The rise in ESG investment represents a clear desire to allocate capital to the industries creating a more sustainable world, and private investors are coming along for the ride too.
Portfolios have changed over the past few years with investors realising they can make a positive impact with their savings and pensions and increasing allocations to sustainable themes such as renewable energy.
The pandemic has brought to light the importance of investing in companies with sustainable – and therefore resilient business models – while extreme weather events and evidence of climate change has made decarbonising the economy even more pertinent.
But as private investors flock to ESG funds, their concerns over ‘greenwashing’ are rising as fast as the assets in these strategies.
Investors are rightly concerned about transparency with regards to how their capital is being allocated, and whether it is reaching greener industries.
Concerns also arise from the fact that some private investors relatively new to this area of the investment industry can find it tricky to marry the three distinct E, S and G concepts together and the differing labels that can be applied to them, while the sustainability metrics that different providers use can leave many investors scratching their heads. Furthermore, the European Securities and Markets Authority (ESMA) highlighted the market for ESG ratings and other assessment tools is currently unregulated and unsupervised.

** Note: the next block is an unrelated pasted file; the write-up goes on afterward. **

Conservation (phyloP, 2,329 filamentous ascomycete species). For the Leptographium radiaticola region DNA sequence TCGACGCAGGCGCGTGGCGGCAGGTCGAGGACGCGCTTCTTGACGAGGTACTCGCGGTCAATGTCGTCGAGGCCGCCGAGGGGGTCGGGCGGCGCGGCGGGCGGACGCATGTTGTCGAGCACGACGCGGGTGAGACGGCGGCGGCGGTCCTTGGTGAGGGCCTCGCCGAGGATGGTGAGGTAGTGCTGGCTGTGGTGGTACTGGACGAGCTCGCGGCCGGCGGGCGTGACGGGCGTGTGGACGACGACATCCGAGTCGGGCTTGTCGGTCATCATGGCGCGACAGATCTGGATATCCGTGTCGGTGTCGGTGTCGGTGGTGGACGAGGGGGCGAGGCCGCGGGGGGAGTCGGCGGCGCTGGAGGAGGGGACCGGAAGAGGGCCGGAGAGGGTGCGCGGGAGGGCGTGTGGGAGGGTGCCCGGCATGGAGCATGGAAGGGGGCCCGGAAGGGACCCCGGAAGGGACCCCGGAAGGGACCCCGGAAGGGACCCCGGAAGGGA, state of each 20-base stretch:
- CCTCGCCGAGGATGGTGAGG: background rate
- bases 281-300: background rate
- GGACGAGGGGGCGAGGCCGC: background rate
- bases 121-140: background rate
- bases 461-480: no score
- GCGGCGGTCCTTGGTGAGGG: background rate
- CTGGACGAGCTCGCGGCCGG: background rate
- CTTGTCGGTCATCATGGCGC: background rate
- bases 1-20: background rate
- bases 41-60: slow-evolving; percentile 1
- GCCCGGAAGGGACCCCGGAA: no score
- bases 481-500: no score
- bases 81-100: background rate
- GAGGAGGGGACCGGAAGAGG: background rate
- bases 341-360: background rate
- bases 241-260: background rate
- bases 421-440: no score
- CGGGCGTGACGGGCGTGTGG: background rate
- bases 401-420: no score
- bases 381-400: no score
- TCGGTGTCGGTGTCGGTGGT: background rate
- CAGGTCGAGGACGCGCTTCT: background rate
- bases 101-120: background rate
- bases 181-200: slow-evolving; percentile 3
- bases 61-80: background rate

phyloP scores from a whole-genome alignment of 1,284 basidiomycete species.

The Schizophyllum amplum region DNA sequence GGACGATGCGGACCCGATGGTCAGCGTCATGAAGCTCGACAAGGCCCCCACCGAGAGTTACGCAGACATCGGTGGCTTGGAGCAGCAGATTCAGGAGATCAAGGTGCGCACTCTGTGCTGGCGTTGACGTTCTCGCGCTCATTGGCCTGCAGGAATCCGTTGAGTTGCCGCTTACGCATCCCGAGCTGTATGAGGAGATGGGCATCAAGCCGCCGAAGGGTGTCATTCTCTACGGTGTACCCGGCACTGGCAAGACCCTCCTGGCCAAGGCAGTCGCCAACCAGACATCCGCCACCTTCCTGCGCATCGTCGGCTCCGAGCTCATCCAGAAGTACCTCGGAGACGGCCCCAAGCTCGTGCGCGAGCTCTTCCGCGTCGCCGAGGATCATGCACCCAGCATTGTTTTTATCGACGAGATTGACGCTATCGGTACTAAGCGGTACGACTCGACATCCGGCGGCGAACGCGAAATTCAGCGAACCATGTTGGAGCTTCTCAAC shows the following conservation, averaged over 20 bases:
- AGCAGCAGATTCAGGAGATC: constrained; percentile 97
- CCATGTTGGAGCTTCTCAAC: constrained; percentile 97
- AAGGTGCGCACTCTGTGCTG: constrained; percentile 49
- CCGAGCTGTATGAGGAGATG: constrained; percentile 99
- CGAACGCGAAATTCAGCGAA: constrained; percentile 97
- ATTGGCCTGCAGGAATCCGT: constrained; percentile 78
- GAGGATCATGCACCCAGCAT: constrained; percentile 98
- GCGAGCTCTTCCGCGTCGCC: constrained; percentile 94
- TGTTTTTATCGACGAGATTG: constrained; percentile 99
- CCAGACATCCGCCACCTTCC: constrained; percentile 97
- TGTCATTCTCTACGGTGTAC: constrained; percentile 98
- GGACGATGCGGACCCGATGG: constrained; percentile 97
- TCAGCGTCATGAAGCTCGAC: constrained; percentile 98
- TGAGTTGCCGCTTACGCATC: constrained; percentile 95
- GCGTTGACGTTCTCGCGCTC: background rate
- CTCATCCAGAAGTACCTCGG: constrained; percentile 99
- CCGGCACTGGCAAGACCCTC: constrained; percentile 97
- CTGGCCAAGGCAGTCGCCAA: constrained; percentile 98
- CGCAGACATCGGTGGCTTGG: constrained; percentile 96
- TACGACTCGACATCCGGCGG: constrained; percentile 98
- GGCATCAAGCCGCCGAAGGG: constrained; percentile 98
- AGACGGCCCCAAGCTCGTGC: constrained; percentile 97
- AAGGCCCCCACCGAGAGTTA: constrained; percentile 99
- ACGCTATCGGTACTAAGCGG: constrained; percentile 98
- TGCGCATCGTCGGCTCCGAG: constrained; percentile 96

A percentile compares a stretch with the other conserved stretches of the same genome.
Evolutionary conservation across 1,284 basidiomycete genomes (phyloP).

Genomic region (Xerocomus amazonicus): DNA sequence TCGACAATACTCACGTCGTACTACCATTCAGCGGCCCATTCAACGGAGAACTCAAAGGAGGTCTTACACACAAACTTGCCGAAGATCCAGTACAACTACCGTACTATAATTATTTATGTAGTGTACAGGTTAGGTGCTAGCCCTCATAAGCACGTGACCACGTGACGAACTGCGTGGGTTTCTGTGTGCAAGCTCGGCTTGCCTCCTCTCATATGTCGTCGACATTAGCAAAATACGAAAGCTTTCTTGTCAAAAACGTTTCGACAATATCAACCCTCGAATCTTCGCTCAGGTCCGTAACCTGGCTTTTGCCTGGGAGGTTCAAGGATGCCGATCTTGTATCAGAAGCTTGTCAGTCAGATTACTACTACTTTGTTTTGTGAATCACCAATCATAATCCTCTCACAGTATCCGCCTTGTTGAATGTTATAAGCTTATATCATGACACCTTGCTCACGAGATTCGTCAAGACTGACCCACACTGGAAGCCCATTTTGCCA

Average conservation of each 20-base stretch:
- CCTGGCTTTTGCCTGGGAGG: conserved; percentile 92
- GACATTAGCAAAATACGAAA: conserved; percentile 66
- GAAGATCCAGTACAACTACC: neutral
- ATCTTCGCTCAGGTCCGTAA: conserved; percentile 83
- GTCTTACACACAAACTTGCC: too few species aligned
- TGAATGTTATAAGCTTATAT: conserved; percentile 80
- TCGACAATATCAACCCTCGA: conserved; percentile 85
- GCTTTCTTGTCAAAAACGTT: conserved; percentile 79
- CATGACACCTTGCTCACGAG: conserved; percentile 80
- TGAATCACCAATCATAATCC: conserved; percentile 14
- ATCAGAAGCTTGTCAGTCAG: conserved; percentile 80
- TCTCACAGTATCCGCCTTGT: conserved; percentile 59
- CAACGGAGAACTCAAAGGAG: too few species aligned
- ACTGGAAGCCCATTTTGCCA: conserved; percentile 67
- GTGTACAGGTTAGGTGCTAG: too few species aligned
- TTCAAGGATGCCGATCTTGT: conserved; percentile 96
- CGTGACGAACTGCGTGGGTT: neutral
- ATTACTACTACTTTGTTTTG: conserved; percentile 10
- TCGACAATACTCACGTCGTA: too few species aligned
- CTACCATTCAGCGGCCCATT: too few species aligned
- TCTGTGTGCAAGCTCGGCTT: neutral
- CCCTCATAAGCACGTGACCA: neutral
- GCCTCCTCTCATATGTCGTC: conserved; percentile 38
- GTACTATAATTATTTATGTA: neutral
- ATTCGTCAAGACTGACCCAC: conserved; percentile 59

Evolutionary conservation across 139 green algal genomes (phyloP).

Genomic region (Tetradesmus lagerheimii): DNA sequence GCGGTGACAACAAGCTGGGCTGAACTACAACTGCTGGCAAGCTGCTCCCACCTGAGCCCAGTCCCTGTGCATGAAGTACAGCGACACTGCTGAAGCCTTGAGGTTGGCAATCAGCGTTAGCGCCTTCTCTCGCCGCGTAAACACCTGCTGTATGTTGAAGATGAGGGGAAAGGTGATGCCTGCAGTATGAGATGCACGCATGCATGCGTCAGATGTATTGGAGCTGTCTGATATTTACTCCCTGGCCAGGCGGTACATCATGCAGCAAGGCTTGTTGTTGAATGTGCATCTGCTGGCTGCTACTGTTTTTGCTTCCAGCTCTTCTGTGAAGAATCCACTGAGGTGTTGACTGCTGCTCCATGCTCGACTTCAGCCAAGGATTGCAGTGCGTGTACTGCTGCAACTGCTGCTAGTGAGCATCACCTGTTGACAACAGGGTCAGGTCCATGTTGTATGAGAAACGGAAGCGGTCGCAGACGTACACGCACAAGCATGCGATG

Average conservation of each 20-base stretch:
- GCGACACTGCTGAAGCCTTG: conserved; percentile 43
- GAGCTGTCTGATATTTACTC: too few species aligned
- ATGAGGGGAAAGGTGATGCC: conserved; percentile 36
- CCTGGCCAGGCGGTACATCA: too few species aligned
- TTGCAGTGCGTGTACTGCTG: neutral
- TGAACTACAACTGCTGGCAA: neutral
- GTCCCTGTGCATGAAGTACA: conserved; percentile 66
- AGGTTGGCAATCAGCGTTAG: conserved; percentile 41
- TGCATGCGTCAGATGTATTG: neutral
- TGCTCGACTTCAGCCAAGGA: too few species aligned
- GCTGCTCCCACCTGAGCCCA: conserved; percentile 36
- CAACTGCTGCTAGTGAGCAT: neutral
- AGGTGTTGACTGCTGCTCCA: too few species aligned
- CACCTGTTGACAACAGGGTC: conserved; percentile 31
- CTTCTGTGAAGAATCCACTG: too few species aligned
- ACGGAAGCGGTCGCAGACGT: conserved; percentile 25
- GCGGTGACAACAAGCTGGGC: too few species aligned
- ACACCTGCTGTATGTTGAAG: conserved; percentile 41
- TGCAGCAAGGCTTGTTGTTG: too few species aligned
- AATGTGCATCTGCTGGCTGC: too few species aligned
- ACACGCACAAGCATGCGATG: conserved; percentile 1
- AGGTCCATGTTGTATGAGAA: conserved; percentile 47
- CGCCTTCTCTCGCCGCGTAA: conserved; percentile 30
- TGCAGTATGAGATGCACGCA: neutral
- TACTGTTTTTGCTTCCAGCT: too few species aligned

Investors can also have very different aims with their portfolios – the goals of an ethical investor compared to a sustainable investor can look very different, for example – so it comes to back to understanding what’s under the bonnet of the fund.
In this sense, it has been said an active strategy arguably has greater weight than the passive choice as the manager can engage with companies and ultimately sell the stock if it isn’t up to scratch, whereas a tracker fund, by definition, must own every company in its index, which could contain companies that fall short from an ESG standpoint. However, there are many ETF products being launched with bespoke benchmarks to navigate these pitfalls.
Private investors are looking to the upcoming COP26 summit in Glasgow for greater clarity on how businesses and investors can tackle the issues. It has been well documented, but it is worth flagging again that over the next three decades, the total required investment in the energy sector alone will be $3.5tn (£2.5tn) per year, with $50bn to $135bn needed in carbon capture and biofuel technology, as highlighted by former Bank of England governor and UN special envoy on climate action and finance Mark Carney.
The investment industry has a clear role to play here. But if investors feel their ESG funds are not delivering on promises and COP26 fails outline clear investment plans on tackling the issues, their morals may take them elsewhere.
Rory Palmer is editor of ESG Clarity sister title What Investment